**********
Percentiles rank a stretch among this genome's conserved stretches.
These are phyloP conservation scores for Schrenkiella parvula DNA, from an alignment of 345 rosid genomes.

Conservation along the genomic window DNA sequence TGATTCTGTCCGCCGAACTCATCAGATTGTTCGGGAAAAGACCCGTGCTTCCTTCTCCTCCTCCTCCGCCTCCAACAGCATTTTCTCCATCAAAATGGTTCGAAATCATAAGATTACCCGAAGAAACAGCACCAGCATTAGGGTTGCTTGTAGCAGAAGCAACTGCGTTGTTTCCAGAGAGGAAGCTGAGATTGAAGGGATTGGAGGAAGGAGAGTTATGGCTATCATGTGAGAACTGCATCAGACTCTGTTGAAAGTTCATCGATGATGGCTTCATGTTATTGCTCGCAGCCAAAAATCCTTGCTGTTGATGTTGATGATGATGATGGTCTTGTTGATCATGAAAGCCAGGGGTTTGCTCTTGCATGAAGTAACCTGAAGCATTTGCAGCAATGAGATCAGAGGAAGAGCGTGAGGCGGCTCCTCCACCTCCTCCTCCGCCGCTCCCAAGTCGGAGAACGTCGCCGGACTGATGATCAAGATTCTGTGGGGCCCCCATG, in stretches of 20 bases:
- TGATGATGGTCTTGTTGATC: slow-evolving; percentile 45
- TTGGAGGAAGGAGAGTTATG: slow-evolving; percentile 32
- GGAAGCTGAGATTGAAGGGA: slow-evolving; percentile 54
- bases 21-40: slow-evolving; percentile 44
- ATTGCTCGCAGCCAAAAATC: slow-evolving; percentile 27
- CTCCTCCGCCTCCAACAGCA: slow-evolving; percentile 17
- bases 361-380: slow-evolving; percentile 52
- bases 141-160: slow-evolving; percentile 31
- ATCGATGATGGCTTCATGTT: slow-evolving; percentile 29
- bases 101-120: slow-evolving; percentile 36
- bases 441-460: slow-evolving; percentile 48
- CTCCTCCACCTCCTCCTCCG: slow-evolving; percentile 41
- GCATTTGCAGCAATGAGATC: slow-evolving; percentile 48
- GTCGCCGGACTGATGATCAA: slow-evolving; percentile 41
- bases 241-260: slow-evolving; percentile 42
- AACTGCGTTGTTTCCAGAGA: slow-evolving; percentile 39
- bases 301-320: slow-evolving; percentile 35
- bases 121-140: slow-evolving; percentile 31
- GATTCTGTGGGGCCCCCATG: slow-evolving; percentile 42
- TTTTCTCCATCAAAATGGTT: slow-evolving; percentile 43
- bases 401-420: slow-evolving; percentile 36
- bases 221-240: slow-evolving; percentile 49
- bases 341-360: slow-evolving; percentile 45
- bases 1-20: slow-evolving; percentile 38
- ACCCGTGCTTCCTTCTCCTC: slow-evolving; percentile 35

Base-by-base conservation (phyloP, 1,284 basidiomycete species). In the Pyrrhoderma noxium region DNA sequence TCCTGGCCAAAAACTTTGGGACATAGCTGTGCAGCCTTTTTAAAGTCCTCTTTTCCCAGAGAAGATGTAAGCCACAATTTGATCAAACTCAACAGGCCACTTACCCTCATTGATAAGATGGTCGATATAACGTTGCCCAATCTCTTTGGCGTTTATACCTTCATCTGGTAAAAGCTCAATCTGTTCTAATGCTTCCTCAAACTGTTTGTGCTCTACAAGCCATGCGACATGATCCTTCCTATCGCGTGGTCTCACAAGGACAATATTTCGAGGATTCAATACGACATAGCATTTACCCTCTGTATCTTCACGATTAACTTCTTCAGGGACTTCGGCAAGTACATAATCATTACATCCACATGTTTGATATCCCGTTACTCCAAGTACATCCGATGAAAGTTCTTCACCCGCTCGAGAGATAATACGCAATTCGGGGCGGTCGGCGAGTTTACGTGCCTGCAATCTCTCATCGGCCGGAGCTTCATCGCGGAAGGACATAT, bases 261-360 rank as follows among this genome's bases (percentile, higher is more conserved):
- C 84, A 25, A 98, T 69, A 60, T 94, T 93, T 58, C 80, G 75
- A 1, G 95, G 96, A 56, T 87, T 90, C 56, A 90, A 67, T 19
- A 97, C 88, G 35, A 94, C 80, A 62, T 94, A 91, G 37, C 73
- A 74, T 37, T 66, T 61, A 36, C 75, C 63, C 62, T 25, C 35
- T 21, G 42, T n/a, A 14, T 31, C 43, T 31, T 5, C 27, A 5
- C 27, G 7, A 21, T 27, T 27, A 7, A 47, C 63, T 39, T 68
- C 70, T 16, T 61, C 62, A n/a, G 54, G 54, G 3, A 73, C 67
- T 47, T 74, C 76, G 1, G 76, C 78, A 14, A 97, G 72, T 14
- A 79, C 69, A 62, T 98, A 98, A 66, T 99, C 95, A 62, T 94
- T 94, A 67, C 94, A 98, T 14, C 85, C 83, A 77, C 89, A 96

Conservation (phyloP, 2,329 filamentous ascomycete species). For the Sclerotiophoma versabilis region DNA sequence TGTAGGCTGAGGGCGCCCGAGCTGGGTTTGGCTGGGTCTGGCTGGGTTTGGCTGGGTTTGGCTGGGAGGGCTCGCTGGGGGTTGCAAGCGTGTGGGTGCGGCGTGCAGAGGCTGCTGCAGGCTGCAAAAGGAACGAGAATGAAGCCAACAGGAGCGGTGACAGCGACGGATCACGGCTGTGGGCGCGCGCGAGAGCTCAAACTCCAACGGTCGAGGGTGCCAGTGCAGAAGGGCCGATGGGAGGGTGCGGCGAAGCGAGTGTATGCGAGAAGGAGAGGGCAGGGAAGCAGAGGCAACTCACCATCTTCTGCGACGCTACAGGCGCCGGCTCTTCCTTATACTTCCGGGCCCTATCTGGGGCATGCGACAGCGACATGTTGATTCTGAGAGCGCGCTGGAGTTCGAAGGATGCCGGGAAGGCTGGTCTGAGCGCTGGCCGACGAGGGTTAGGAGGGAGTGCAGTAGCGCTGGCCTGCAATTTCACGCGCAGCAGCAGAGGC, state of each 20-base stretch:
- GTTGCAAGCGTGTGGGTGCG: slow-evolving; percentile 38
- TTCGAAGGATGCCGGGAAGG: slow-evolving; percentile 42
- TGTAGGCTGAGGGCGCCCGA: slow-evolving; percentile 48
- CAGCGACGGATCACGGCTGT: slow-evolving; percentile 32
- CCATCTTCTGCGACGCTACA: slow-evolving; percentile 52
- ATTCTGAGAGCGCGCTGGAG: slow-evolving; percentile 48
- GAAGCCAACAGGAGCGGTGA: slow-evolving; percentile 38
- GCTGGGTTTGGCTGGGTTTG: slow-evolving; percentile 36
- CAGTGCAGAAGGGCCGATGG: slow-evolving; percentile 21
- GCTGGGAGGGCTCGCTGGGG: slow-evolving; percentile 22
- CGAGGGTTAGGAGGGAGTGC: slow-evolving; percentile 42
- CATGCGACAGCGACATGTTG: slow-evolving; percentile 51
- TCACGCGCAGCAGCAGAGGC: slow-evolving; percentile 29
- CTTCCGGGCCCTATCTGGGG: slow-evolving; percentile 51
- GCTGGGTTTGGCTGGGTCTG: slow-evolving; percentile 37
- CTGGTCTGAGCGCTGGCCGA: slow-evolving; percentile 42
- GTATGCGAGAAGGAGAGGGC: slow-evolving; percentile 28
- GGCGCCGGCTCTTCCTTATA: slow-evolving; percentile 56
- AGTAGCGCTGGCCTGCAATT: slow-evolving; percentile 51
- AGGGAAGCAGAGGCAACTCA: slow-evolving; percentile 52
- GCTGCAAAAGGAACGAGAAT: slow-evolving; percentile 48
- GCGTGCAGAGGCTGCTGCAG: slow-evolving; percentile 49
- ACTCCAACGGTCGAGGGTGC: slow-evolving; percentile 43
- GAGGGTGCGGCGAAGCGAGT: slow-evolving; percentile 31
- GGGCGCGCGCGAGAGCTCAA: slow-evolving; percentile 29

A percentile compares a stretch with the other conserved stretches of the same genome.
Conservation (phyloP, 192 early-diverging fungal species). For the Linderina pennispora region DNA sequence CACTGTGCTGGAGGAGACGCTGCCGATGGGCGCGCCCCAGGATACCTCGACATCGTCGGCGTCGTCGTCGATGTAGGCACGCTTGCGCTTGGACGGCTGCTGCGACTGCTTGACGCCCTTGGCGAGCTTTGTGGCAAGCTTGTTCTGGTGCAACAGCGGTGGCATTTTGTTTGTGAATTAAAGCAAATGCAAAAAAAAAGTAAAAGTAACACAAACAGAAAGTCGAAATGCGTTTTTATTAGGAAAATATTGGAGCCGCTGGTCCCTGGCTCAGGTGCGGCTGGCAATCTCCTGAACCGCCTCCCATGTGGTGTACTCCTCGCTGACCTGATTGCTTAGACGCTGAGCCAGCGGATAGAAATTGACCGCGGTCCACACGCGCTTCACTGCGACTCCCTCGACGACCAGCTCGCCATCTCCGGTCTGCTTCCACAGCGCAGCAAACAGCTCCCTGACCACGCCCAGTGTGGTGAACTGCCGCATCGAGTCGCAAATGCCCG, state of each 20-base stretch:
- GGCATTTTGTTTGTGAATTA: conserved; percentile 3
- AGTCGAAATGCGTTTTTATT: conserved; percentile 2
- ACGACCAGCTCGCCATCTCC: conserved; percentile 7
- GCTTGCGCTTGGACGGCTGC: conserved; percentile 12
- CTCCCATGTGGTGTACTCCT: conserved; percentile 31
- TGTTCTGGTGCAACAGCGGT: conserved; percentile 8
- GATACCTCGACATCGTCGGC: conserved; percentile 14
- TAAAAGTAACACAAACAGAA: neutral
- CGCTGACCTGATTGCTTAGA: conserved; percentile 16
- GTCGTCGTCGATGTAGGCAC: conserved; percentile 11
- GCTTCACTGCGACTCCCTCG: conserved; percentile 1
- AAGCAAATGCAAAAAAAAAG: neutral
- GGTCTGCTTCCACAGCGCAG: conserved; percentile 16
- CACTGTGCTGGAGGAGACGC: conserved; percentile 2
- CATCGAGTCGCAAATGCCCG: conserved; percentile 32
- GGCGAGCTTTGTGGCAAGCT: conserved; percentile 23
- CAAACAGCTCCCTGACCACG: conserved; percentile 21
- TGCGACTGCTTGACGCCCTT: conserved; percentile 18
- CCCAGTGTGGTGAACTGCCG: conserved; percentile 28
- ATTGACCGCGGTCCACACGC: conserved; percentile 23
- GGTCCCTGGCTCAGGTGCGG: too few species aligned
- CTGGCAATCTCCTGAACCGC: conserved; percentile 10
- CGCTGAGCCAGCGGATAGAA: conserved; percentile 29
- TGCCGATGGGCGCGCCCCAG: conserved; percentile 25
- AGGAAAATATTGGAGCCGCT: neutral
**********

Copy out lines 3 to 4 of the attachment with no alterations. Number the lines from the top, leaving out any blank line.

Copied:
Conservation along the genomic window DNA sequence TGATTCTGTCCGCCGAACTCATCAGATTGTTCGGGAAAAGACCCGTGCTTCCTTCTCCTCCTCCTCCGCCTCCAACAGCATTTTCTCCATCAAAATGGTTCGAAATCATAAGATTACCCGAAGAAACAGCACCAGCATTAGGGTTGCTTGTAGCAGAAGCAACTGCGTTGTTTCCAGAGAGGAAGCTGAGATTGAAGGGATTGGAGGAAGGAGAGTTATGGCTATCATGTGAGAACTGCATCAGACTCTGTTGAAAGTTCATCGATGATGGCTTCATGTTATTGCTCGCAGCCAAAAATCCTTGCTGTTGATGTTGATGATGATGATGGTCTTGTTGATCATGAAAGCCAGGGGTTTGCTCTTGCATGAAGTAACCTGAAGCATTTGCAGCAATGAGATCAGAGGAAGAGCGTGAGGCGGCTCCTCCACCTCCTCCTCCGCCGCTCCCAAGTCGGAGAACGTCGCCGGACTGATGATCAAGATTCTGTGGGGCCCCCATG, in stretches of 20 bases:
- TGATGATGGTCTTGTTGATC: slow-evolving; percentile 45